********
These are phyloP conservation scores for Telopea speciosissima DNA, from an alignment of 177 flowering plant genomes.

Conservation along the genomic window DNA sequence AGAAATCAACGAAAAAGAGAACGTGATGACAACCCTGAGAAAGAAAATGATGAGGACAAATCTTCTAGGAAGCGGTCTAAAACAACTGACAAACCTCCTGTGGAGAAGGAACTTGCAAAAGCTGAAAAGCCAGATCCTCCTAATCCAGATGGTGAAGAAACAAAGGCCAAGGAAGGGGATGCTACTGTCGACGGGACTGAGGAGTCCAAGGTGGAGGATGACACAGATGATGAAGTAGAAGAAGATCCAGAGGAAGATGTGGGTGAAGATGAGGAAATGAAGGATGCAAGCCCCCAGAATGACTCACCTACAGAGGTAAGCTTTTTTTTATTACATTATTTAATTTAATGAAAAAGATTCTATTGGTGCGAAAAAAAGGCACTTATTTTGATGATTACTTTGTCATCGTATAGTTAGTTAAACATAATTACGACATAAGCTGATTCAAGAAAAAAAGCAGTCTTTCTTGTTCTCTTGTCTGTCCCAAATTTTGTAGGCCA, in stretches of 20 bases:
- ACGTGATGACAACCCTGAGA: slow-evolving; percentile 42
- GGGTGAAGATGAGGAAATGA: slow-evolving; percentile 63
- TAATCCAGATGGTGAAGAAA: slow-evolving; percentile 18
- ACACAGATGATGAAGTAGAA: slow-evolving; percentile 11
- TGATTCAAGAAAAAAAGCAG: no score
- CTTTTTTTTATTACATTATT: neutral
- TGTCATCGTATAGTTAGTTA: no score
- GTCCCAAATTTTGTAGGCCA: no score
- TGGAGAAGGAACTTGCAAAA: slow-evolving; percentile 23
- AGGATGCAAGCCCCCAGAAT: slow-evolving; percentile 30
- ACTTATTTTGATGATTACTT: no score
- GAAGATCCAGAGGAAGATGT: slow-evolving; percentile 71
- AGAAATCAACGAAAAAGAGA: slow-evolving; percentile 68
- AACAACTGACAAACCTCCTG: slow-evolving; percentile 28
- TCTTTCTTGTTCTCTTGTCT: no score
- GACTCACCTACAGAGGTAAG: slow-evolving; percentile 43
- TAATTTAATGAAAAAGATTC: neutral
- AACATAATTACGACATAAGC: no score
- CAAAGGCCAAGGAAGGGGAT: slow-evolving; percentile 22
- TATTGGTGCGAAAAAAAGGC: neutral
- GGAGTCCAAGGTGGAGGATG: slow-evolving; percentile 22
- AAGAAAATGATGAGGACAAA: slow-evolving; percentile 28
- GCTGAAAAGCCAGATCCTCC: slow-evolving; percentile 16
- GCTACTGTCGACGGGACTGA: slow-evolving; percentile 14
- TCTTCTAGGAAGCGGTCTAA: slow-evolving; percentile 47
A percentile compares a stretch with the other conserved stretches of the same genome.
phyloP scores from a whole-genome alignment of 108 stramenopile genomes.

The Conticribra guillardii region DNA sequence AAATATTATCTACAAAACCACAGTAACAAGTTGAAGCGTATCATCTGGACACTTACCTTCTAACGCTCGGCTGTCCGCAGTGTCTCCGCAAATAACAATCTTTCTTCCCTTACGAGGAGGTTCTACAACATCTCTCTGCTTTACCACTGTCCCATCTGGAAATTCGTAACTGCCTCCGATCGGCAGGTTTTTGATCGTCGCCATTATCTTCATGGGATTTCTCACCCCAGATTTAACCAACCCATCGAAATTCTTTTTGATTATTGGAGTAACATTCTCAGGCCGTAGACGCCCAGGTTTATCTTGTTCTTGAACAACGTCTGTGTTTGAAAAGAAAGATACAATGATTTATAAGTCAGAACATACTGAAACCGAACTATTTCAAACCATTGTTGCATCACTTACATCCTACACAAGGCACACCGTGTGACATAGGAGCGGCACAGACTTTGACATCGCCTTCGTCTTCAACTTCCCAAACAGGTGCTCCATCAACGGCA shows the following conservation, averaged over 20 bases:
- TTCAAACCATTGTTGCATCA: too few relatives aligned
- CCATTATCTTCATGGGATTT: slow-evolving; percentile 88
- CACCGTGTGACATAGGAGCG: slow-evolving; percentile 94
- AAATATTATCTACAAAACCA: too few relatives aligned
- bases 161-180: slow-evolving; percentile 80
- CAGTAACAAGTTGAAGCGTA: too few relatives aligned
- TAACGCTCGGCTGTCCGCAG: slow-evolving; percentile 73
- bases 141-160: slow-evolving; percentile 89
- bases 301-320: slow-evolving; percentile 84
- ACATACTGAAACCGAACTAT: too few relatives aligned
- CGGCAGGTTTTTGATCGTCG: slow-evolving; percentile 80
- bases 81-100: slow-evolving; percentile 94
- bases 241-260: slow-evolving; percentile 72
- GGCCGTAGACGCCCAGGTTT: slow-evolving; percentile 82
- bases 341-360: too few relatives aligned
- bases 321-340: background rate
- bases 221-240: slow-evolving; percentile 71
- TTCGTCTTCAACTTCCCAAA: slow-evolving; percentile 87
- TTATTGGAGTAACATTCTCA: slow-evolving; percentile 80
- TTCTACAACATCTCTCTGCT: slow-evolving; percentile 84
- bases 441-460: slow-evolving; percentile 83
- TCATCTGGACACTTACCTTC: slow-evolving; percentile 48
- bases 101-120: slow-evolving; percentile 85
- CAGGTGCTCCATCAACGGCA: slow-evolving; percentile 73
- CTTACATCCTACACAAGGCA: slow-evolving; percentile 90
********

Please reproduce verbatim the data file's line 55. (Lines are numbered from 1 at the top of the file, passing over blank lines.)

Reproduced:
- CTTACATCCTACACAAGGCA: slow-evolving; percentile 90